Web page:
A Systematic Process for

“The essence of the independent lies not in what it thinks, but in how it thinks.” ― Christopher Hitchens, Letters to a Young Contrarian

Critical thinking can sometimes be a convoluted and mysterious process; this resource provides a systematic, critical thinking method that makes it a lot less puzzling. We know that critical thinking is necessary and crucial for our , but how do we get to the “Oh! I know!” or “Hmmm, what if we…” moments? Those “aha” moments don’t always come quickly enough and some specific steps and questions can help us get there. Sometimes the “aha” comes from another team member. Other times we hear a great idea or see a different perspective that we hadn’t considered that gets us thinking in a new or different direction. What are some things we can do to foster an environment full of “aha” moments? First let’s agree on what we mean by critical thinking. It is “Thinking about thinking” thus making us able to take charge of our own thinking. UF professor, Dr. Alexa Lamm, (2016) defines it as, “A reasoned, purposive, and introspective approach to solving problems or addressing questions with incomplete and and for which an incontrovertible solution is unlikely.” As leaders, we use critical thinking to help us make well -out evaluations and judgements in tasks such as strategic , project management, evaluating business processes, listening to co-workers, mediating conflicts and solving complex problems. Characteristics of a critical thinker. Critical thinking processes are most often used with ill-defined Consider your interactions at work. Can you problems, i.e., problems that are complex and do not have clear answer yes to the following statements? outcomes or an expected solution. There is no “correct” answer for • I can work with someone new by making a these problems. However, there are better ways to approach the logical plan. problem in order to produce the desired results. These types of problems are adaptive and require a systematic approach. Without it • I can tell the difference between and . the team may fail to reach its strategic goals. • I evaluate evidence to decide whether an How can you use this systematic process for critical thinking to is reasonable. achieve the best results? • I change my mind when I find evidence that To achieve the best results, it is recommended that you complete the shows I may not be correct. entire process following the steps in order, while diving deeply into the questions provided in the chart below. All steps are necessary to • I can look at a problem from different angles. ensure your team systematically creates a thoroughly considered • I can ask relevant and probative questions. solution for the problem. • I recognize preconceptions, , and values in myself and others. • I can question the bases for my own beliefs and opinions.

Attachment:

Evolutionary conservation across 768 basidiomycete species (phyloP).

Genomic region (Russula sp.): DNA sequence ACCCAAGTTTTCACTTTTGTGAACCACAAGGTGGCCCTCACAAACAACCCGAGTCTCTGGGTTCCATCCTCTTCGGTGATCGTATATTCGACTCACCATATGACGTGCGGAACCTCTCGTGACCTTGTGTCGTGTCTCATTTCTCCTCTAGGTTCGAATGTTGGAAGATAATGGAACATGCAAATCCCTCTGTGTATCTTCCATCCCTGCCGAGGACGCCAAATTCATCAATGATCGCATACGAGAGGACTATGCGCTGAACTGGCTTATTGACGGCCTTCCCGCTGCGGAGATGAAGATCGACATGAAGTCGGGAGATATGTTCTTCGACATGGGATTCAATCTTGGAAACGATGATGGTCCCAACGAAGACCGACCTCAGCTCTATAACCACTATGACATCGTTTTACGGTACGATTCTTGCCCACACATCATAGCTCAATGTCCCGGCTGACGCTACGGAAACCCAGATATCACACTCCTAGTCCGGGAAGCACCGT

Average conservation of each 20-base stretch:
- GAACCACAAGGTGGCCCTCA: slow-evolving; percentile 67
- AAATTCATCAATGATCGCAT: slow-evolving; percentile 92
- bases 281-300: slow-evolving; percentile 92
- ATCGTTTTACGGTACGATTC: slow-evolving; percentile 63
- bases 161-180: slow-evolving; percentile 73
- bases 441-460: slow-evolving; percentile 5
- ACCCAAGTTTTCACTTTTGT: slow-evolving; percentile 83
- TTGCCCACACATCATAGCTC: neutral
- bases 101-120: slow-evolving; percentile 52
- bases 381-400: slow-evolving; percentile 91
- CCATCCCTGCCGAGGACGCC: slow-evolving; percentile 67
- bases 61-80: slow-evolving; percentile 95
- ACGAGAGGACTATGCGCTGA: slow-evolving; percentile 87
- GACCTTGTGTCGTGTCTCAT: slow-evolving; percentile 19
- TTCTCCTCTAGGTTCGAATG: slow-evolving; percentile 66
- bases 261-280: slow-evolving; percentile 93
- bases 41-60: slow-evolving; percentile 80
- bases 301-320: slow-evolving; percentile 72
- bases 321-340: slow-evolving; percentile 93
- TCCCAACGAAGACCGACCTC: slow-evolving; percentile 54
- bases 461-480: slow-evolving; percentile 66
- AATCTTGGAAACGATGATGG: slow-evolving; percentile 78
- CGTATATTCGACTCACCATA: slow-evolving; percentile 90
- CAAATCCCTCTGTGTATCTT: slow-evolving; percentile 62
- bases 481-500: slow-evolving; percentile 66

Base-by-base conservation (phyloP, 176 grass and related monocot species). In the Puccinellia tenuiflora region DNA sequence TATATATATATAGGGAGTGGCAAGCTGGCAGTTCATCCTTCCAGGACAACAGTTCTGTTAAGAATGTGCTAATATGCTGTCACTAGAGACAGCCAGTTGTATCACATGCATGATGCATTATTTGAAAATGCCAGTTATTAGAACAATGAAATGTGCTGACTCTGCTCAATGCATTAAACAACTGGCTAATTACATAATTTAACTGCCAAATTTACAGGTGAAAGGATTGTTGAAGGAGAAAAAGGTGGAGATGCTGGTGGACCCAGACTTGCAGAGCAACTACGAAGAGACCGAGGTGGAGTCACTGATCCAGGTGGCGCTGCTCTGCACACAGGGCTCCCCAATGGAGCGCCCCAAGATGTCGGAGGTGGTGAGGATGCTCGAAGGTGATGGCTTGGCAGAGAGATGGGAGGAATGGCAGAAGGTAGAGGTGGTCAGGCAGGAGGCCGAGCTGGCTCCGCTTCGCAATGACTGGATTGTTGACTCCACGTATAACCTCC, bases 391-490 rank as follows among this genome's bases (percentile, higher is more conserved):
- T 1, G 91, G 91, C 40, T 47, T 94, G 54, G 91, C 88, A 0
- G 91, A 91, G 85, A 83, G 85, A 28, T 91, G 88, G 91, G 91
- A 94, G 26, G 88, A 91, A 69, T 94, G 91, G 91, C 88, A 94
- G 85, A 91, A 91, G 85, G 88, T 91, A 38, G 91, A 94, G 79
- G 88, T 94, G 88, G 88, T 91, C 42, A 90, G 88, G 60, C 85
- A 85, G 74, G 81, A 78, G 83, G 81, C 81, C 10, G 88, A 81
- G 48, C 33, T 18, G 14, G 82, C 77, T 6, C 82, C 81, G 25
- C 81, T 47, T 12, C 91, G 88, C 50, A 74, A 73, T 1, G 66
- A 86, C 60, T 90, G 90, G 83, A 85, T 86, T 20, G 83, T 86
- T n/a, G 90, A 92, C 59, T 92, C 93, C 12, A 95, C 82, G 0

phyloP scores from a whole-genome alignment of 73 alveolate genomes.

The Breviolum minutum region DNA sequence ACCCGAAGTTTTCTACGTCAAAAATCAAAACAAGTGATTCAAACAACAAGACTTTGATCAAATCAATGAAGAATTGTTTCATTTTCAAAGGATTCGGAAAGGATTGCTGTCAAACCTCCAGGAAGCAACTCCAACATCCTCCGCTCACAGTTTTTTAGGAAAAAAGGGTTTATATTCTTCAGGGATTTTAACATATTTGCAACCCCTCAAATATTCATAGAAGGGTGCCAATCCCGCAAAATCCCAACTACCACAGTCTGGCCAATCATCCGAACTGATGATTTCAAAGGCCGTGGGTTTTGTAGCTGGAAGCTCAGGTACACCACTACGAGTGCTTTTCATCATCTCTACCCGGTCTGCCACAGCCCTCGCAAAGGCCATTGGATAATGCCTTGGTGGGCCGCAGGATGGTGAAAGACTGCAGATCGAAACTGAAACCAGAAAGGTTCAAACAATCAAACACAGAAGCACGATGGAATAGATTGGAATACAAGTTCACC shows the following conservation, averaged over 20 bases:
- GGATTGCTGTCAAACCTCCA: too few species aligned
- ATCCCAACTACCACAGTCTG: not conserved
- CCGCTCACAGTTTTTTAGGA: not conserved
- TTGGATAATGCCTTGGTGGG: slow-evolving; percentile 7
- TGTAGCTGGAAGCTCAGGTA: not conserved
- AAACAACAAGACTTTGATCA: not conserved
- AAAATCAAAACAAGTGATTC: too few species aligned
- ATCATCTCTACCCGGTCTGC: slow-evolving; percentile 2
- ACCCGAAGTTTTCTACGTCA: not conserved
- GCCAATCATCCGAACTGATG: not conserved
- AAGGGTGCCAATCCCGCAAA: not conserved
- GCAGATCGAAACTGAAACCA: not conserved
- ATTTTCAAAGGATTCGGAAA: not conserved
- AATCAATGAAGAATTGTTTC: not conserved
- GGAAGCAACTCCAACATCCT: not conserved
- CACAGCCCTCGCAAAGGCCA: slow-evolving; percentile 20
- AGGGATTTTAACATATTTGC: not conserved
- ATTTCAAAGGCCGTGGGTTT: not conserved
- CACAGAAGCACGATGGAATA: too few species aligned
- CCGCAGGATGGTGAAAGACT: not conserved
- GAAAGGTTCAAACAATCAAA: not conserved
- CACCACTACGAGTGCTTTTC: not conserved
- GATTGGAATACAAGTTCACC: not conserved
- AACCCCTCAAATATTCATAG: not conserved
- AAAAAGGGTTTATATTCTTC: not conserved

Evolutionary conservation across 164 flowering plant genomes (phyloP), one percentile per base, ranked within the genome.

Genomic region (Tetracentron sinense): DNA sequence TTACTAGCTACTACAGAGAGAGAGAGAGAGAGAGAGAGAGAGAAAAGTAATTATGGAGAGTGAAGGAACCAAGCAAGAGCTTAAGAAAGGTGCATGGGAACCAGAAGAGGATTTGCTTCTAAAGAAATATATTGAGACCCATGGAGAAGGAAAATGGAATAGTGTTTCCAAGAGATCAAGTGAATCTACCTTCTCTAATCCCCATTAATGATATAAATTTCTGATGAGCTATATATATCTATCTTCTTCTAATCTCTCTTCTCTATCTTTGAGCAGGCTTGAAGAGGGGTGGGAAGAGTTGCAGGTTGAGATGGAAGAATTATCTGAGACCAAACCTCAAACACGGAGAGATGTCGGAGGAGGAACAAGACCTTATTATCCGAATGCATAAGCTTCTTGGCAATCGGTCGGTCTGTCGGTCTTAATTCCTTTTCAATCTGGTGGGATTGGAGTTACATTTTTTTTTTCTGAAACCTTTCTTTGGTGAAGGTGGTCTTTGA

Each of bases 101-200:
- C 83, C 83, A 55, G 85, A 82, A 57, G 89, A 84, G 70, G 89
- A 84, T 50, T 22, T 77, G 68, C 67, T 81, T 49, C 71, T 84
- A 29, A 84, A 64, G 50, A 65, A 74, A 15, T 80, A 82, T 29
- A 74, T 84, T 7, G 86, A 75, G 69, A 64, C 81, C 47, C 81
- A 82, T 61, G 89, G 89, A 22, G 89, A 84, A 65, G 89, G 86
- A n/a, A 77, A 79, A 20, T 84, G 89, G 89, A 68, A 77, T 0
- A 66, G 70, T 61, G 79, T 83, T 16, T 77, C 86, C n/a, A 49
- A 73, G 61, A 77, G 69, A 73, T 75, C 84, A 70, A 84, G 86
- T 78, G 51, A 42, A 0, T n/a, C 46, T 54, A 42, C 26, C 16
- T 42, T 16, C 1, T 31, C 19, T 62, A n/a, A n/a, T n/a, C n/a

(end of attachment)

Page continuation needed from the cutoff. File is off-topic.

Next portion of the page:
https://leadership.hr.ufl.edu/ © University of Florida A Systematic Process for which Requires Critical Thinking

https://leadership.hr.ufl.edu/ © University of Florida Roles for Problem Solving or Decision Making Meetings It can be helpful to use roles during the process and highly recommended to a time limit for each section. Consider the following roles to facilitate the best possible outcome during the critical thinking process. 1. or Presenter: Presents the facts of the challenge, problem or situation to the team. Listens to the team’s . 2. Facilitator: Main responsibility is to ask the process questions of the presenter and the group, manage the time boundaries and keep the team leader/presenter from controlling the conversation. 3. Timekeeper: Monitors time and informs the facilitator and the group of the elapsed time allotments. Helps keep people focused and on task. 4. Note-taker: Responsible for capturing a record of the group’s discussion for the case presenter, thus freeing-up the team leader/presenter to listen and attend to the group’s conversation.